Poland’s Office of Electronic Communications (UKE) has reportedly initiated a procedure to annul the results of a sale of frequencies in the 1800MHz band carried out in 2007. In October that year CenterNet bid PLN128 million (USD31 million at current exchange rates) for frequencies in the 1710MHz-1730MHz band, but declined the paired band between 1805MHz and 1825MHz. This was later won in a separate tender process by Tolpis, a joint venture between Italian ISP Eutalia and Telekomunikacja Kolejowa, which agreed to pay PLN102 million. The start-up subsequently took on the name Mobyland before being bought by another domestic new entrant, Aero2.
Both CenterNet and Aero2 are now part of the Cyfrowy Polsat group, which also includes mobile network operator (MNO) Polkomtel. In August 2009 Mobyland and CenterNet signed a letter of intent to share usage of their 1700MHz/1800MHz spectrum for rolling out LTE services, going on to launch Poland’s first 4G service in September 2010.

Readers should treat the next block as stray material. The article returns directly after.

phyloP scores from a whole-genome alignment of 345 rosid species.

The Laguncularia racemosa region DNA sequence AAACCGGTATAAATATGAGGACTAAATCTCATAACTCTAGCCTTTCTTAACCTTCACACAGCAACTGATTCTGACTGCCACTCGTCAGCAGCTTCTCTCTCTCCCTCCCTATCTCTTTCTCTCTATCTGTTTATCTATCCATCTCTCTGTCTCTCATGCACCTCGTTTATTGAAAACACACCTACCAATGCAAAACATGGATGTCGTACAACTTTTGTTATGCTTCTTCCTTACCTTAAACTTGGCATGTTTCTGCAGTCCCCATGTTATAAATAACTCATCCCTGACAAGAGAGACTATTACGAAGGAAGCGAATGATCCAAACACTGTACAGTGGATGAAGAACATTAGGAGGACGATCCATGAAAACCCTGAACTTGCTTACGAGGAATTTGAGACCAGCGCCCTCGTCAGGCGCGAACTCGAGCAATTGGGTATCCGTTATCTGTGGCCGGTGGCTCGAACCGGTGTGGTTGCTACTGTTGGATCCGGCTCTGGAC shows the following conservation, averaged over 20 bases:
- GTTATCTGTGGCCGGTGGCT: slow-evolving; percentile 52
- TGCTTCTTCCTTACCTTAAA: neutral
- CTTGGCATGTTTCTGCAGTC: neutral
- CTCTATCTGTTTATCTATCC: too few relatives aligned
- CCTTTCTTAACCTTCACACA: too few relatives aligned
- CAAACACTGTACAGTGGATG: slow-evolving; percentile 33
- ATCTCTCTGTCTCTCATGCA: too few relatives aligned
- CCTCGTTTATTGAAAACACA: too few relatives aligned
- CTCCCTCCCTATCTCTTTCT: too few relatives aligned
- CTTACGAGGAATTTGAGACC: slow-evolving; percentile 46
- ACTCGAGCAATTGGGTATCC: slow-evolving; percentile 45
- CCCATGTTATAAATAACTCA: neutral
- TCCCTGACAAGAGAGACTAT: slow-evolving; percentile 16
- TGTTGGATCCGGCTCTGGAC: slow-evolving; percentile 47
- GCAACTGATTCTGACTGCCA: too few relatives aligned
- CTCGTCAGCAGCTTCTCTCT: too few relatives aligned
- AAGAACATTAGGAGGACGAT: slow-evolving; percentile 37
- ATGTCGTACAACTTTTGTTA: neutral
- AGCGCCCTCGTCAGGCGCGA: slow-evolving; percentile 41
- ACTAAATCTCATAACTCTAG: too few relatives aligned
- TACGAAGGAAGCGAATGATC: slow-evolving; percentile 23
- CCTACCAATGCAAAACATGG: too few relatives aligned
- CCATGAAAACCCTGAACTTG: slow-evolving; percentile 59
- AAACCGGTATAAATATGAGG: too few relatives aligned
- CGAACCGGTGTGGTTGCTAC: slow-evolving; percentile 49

At the time of the auction, the outcome was disputed in court by second-placed bidder T-Mobile Poland (then known as PTC). In July 2009 the Warsaw Administrative Court ruled that the participants in the original October 2007 tender were not treated equally and that the result should be annulled. UKE launched a successful appeal, but T-Mobile continued its legal battle.
While UKE now appears to be ready to cancel the auction result, according to a report from Telko.in the watchdog is unlikely to be looking to force Aero2/CenterNet to hand back its spectrum or shut down its LTE network. The report suggests that UKE will instead negotiate with all parties involved to settle this and other separate disputes, including the result of the 2015 tender for 800MHz/2600MHz 4G spectrum auction, the result of which has also caused some controversy.